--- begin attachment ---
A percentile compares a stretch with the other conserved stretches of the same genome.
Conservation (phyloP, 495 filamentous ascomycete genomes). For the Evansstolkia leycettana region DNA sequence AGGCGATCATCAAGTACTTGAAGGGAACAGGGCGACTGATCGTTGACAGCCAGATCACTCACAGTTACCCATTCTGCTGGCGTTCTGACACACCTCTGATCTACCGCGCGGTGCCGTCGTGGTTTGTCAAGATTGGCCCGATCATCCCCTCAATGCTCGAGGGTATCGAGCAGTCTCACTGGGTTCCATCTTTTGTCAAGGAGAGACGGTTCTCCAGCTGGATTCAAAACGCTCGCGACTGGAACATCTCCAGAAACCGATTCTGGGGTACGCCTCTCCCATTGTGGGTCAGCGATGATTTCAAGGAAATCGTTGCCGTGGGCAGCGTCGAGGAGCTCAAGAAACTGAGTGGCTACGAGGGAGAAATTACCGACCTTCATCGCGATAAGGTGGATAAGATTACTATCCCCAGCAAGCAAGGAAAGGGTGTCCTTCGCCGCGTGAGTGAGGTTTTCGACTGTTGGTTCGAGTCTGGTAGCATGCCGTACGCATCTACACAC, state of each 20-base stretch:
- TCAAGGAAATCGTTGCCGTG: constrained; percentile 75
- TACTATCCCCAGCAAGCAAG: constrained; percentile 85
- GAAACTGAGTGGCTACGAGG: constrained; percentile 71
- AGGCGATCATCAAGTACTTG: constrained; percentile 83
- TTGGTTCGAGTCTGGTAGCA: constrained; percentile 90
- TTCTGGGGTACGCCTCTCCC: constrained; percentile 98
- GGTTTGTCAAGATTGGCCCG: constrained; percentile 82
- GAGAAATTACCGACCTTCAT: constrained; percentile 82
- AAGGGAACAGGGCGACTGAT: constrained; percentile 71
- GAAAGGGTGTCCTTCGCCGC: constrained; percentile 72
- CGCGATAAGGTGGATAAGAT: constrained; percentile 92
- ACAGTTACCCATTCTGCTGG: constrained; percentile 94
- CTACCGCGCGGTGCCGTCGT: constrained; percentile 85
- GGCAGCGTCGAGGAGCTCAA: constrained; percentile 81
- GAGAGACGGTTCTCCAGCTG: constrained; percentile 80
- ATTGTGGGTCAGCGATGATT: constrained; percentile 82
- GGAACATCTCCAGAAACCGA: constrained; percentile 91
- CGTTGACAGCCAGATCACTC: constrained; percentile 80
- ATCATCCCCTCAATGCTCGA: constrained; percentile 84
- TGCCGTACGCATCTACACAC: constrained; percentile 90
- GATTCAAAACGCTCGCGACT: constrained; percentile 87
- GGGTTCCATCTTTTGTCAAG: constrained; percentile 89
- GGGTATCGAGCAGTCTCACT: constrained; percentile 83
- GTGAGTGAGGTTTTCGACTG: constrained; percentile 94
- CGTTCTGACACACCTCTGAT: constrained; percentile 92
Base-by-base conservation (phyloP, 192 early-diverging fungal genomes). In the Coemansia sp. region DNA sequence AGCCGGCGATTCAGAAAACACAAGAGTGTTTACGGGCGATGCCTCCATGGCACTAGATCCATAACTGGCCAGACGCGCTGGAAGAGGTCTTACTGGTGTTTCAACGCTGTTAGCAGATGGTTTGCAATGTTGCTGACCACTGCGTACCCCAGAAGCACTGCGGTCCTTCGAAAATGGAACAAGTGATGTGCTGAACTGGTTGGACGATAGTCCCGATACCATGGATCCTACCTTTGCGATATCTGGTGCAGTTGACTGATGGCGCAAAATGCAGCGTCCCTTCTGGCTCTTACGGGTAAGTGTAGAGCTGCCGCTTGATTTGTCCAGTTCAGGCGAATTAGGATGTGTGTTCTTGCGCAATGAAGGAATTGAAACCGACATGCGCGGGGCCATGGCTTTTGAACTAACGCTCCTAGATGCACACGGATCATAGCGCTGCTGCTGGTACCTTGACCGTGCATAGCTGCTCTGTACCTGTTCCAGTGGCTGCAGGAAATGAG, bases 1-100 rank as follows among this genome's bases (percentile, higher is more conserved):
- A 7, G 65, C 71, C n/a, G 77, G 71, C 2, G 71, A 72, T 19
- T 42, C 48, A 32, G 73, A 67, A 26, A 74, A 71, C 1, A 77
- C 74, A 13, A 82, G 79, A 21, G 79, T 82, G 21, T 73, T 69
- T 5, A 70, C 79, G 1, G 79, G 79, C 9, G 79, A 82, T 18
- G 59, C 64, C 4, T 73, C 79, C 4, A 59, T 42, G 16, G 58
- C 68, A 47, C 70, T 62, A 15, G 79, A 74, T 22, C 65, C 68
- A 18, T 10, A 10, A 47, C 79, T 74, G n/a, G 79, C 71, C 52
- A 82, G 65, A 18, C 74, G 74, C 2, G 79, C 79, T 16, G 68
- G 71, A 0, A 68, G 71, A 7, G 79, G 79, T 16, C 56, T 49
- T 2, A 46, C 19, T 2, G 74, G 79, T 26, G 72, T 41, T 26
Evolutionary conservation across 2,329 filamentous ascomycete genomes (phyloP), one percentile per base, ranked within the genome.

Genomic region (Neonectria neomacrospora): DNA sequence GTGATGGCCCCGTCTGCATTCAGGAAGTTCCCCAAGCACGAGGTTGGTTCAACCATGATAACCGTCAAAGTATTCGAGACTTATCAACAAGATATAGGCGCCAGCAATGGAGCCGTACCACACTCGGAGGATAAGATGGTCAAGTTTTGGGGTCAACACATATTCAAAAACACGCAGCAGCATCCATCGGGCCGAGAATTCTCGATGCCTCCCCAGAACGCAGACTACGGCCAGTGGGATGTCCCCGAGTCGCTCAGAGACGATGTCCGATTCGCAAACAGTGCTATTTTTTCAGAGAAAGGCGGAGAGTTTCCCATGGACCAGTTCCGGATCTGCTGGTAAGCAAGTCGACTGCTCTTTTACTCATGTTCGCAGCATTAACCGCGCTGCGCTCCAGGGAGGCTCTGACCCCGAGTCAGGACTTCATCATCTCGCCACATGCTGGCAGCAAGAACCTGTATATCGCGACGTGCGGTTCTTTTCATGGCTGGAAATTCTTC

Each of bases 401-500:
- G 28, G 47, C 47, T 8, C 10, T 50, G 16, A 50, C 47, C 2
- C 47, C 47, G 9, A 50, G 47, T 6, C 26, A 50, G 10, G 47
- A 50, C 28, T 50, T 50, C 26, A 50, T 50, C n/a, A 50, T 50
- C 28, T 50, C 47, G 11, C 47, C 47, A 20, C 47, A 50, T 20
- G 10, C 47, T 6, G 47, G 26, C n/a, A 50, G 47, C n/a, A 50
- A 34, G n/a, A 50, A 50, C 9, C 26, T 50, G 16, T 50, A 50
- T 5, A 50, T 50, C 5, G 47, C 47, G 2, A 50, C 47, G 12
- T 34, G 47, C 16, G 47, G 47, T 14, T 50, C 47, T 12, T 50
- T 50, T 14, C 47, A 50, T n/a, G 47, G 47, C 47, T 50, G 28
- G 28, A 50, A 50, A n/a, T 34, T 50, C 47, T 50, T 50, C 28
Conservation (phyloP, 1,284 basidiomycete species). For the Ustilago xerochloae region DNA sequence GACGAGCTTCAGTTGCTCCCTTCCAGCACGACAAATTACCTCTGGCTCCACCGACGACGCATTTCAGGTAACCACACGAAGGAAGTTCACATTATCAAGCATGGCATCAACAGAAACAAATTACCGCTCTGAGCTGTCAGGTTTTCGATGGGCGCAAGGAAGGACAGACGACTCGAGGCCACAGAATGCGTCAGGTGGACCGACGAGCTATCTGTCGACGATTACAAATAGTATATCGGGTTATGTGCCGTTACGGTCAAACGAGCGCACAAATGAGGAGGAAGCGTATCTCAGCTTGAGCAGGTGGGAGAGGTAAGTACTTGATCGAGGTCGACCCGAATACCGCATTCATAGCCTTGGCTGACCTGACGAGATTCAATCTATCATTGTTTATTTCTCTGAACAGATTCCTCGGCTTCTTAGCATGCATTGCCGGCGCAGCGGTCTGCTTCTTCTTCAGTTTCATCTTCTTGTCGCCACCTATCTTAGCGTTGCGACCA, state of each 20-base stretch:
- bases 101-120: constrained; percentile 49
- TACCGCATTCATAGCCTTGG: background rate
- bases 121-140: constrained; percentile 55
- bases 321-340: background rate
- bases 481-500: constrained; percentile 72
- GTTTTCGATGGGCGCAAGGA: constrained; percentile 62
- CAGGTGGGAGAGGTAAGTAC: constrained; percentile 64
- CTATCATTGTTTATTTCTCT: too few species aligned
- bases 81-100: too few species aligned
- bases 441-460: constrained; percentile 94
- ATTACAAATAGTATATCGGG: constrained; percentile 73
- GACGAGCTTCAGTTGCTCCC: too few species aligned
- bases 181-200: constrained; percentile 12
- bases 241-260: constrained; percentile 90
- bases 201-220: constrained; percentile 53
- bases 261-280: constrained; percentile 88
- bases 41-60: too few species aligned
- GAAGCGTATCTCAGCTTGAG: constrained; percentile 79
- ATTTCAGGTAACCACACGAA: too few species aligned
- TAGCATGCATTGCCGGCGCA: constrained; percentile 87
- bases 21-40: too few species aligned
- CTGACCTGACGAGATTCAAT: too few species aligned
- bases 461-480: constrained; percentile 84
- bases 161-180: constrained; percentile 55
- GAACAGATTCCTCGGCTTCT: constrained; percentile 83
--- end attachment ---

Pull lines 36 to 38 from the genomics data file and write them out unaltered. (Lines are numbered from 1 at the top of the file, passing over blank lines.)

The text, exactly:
- A 82, G 65, A 18, C 74, G 74, C 2, G 79, C 79, T 16, G 68
- G 71, A 0, A 68, G 71, A 7, G 79, G 79, T 16, C 56, T 49
- T 2, A 46, C 19, T 2, G 74, G 79, T 26, G 72, T 41, T 26